Tukes, the student who was shot dead over his mobile phone at the weekend, was just one of thousands of victims of a routine robbery in South Africa.
The University of Pretoria confirmed the death, which happened in the early hours of Saturday morning in Hatfield, near Tuxdorp Residence.
According to police crime statistics for the first quarter of the financial year, common robberies reported in the first half of 2022 fell by 1% to 10,565 cases reported this year, compared to 10,701 reported in the same period last year.
Gauteng Police spokesperson Captain Mawela Masondo confirmed that the two suspects, aged 38 and 33, appeared in the Pretoria Magistrate’s Court on Monday charged with murder, armed robbery and possession of unlicensed firearms and ammunition in connection with the student’s murder.
Security expert Dr Johan Burger said the biggest problem, as with many other crimes, was the market for the products.
“A mobile phone is relatively small and can be easily hidden by a criminal after a robbery. Then it will be possible to sell it to a willing buyer at a price significantly lower than its value. Both sides scored,” he said.
Burger said that in addition to criminal syndicates that focus on these types of products, high unemployment and rising poverty have contributed greatly to the problem.
“Victims usually act instinctively to protect their property. A mobile phone is their connection to their family and circle of friends. “For a criminal, this is a source of income for which he does not want to go to prison. Therefore, he will respond with violence to any resistance to his attack or attempted arrest. His life is worth much more to him than the life of his victim,” he said.
Burger said that people should accept this reality and preferably not use mobile phones in public places where they can be seen.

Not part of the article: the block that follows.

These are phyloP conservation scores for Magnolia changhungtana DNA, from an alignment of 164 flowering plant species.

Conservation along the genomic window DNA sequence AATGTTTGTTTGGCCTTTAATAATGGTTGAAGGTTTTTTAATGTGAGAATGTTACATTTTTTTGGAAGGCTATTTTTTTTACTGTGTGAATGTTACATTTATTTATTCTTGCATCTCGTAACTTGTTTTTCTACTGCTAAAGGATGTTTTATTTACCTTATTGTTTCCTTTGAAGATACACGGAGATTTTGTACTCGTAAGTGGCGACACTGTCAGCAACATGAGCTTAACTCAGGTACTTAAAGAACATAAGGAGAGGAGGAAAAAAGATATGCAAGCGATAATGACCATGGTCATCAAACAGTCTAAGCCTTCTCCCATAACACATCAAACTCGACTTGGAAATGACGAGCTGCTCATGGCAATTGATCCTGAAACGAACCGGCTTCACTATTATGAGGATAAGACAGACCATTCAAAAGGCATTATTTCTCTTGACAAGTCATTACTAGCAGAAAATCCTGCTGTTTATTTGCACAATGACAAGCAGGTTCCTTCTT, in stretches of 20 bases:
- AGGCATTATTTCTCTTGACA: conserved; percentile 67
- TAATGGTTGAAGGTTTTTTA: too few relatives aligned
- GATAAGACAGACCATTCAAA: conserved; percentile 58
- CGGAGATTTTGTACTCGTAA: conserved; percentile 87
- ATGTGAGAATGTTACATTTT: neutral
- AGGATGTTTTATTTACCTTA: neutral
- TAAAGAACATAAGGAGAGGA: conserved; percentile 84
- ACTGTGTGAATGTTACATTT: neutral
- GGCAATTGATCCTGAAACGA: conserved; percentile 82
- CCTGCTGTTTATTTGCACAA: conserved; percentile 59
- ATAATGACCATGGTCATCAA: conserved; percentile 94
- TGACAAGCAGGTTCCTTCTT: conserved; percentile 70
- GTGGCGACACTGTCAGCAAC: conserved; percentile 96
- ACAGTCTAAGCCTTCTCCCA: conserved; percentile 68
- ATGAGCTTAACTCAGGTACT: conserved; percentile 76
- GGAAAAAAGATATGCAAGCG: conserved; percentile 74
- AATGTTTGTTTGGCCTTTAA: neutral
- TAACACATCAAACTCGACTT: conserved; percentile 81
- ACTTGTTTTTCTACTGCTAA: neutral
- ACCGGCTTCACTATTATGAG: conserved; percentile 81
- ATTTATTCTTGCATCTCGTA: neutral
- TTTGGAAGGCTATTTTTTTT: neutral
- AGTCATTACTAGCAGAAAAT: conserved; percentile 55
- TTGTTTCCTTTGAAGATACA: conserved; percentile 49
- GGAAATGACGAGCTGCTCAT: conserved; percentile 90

“If you must use it, move to a place where you are less exposed to such a threat. If you encounter a criminal during a robbery, the best advice is to always do what he asks.
Generally, the criminal is satisfied when he has what he is looking for and will leave you alone,” he said.
Burger said the inconvenience and loss of cell phones, wallets and money is not worth your life.
University of Limpopo criminologist Professor Jaco Barkhuizen said the student’s killing was shocking but not surprising.
“All smartphones are expensive. In our digital age, we keep all our information on our phones, photos, emails, bank accounts, IDs and passports. It is the same as a handbag; it’s personal and a lot of people work on their phones.
It has become an extension of itself, especially the smartphone… “As we have seen in recent crime statistics, crimes against the person are shooting through the roof.
There is nothing to keep people safe on social media. Due to the lack of boots on the ground, people have a high tendency to become victims of crime.
“It was terrible that a person with such potential was killed for something as small as a mobile phone.”
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